Roy Exum: Yes, Teachers Should Carry

Monday, January 7, 2013 - by Roy Exum
Roy Exum
Roy Exum

When the Tennessee General Assembly opens its 2013-14 session in Nashville tomorrow, there will be a knee-jerk round of bills hurriedly introduced in the Legislature that will very soon allow our teachers to carry firearms in our schools. The advocates will point to the devastating tragedy that happened on Dec. 14 at Sandy Hook Elementary in Newtown, Conn., while those opposed will argue that no teacher ever took a job to return gunfire in a classroom.

Both sides are absolutely right, but missing from the argument will be the fact that evil – persistent evil --continues to creep into our society and that none of us really know what to do about it. Ironically, the greatest hope we have is through education and the role of our teachers has never been as crucial.

They are hired to teach math and English, but today we are pressing them to include morals, values and decency in the daily curriculum.

The obvious answer to the Legislature’s big question is that yes, we should allow any teacher who so desires to properly and safely carry a firearm while at school. Factory workers, doctors, electrical linemen and any other citizen should have the same right. At the same time, nobody should ever be required or forced to carry a weapon, much less use it. But the stark fact remains -- when evil comes with a gun, all of the experts agree that return fire is the only viable solution to a madman’s attack.

I once mourned that “school resource officers”  were even necessary – where did yesterday’s discipline and respect go? – but today a policeman at every school is a dire necessity. Each should be well-trained, adequately equipped and able to instantly access our law enforcement authorities. But it is naive to believe one SRO can patrol the whole school at all times so now the task falls to understandably concerned teachers to become legally qualified as well.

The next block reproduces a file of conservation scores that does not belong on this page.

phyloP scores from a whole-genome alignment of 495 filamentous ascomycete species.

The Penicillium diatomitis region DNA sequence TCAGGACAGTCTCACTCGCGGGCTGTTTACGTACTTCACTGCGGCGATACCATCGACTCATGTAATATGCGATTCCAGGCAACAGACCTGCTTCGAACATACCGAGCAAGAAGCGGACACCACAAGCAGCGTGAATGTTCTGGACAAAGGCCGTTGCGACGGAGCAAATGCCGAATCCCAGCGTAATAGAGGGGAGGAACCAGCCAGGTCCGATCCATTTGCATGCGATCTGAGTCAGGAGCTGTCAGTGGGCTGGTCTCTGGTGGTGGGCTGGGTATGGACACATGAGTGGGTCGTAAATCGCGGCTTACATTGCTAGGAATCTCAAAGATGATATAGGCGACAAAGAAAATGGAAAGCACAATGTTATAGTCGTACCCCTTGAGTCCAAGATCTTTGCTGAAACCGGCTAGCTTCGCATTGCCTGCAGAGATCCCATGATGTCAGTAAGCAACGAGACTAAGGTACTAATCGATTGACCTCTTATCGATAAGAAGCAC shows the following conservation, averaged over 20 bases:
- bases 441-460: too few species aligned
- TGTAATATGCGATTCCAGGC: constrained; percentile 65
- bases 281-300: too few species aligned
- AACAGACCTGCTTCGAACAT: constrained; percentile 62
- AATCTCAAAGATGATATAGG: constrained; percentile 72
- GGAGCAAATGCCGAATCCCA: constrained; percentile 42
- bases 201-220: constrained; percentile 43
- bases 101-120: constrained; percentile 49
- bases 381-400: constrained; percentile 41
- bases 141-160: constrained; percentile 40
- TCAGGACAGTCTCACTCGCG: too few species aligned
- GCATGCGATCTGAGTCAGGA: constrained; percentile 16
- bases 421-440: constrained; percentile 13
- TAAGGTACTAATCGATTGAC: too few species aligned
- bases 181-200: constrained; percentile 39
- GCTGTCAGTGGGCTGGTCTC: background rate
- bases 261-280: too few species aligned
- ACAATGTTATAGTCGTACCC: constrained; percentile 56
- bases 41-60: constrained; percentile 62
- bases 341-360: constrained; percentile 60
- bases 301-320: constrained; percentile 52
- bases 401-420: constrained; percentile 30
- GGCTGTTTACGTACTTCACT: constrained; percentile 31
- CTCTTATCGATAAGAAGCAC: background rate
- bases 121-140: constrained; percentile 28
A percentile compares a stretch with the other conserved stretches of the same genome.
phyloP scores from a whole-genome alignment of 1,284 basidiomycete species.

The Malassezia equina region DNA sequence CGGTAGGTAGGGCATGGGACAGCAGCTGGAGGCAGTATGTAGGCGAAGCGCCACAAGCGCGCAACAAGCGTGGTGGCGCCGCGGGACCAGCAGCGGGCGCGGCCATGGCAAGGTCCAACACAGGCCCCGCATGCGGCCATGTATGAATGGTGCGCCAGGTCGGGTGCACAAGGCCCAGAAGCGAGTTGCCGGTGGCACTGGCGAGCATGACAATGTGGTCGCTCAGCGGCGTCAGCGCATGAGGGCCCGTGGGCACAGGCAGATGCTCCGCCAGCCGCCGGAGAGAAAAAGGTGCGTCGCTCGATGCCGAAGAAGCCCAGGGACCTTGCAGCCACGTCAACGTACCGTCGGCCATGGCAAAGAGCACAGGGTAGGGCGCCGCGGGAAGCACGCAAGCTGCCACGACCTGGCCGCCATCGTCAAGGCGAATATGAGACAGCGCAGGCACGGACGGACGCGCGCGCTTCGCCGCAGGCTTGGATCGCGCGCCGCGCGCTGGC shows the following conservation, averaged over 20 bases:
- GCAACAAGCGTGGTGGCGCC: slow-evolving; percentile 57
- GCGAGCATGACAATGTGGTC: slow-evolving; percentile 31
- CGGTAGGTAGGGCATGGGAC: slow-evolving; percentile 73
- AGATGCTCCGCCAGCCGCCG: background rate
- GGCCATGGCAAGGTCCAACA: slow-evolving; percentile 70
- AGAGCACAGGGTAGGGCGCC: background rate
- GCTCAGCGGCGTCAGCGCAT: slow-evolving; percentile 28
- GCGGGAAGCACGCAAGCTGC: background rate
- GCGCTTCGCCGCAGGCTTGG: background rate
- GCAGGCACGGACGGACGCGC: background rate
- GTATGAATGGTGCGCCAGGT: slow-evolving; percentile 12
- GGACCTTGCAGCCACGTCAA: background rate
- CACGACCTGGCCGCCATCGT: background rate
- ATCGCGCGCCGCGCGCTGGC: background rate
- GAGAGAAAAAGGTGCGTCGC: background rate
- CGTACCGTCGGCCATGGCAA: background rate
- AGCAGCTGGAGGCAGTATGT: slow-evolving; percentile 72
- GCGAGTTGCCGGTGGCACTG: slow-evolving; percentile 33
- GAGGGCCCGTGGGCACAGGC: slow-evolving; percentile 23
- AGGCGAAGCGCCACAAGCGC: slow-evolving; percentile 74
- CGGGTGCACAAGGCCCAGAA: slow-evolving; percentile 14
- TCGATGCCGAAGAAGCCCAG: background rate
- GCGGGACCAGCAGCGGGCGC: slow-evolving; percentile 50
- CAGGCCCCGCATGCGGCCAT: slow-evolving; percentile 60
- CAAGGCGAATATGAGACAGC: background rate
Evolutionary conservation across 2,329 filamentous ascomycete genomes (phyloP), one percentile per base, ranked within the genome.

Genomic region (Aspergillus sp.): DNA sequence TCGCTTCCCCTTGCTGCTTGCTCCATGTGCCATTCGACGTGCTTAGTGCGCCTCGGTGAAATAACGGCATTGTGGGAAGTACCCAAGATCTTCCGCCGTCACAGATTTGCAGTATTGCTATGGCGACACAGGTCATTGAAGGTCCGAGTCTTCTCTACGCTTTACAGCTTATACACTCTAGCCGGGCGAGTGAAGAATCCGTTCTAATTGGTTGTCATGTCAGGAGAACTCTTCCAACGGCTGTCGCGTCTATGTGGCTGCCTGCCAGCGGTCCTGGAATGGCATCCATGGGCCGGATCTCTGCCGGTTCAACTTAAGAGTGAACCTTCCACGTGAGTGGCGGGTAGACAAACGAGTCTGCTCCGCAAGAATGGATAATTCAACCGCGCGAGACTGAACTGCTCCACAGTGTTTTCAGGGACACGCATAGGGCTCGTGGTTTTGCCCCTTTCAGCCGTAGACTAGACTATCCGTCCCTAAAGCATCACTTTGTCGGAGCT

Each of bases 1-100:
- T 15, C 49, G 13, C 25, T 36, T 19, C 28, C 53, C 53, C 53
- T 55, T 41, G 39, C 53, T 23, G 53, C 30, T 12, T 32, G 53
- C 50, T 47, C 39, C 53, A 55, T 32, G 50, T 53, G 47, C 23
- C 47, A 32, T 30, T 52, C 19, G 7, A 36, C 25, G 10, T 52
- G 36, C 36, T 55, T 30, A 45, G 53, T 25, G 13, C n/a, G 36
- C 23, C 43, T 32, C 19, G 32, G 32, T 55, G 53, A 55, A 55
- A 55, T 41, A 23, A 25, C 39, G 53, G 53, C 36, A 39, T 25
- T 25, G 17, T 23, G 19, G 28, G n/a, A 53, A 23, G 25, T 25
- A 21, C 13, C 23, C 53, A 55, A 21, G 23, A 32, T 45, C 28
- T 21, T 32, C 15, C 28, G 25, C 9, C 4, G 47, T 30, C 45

This week you can expect to hear the most outlandish and ridiculous arguments, both for and against guns in schools, you ever heard but the truth is that “legal guns” are the quietest in the United States. There isn’t going to be any “Wild, Wild West” for two reasons. First, school attacks are very rare and if a crazy psychopath knows there will be return fire, you can say what you will but that becomes a valid deterrent.

The problem comes from the illegal guns. After the Brainerd-Howard basketball game last Friday night, a juvenile allegedly fired a gun several times and the bullets hit some vehicles that were parked nearby. The gun itself had nothing to do with the incident, but I’ll bet a steak dinner an illegal firearm was used by an irresponsible kid who made a very stupid decision that may easily affect his future. The key is to educate other children that being stupid with a firearm has severe consequences.

In 1990 the federal Gun-Free School Zones Act made it illegal to carry a gun within 1,000 feet of a school. A 1994 ruling by the Supreme Court ruled the Act was unconstitutional, but Tennessee state law can imprison anyone who brings a weapon onto school grounds for up to six years. Everybody with any sense at all knows you never take a gun to a school, but it is happening with more and more regularity. Once again, education is the key if we are going to stop it.

Two trade groups for teachers, the National Education Association and the Professional Educators of Tennessee, are solidly against the proposed legislation. Both groups are known to be quite liberal (read “beard strokers”) and appear oblivious to the fact that more “legal guns” were just registered to Americans in December than in any other month in the country’s history. So many permits in one month is disturbing but it is also quite an indicator – this is where we are as a society.

In Mount Juliet, Tn., the mayor wants handgun safety costs waived for any teacher in Wilson County and other municipalities across the state and the entire country are considering similar measures. Top education officials are urging politicians to allocate more money for resource officers, counselors and security issues but offer no good answers about what to do with a blazing gunman.

Following the Columbine tragedy in 1999, a no-negotiation policy has been adopted by state and federal authorities regarding any shooter or other persons who would ever terrorize a school. All of law enforcement knows to immediately return fire and ask questions later – the goal in any gun fight since the beginning of time.

Tennessee is hardly alone in the quest to quickly arm its teachers. Virtually every state legislature in the country will be discussing the same thing this week and it will be a heated topic everywhere. Unfortunately, the only good solution is to shoot back and, when children’s lives are in danger, the more “good” guns the better.

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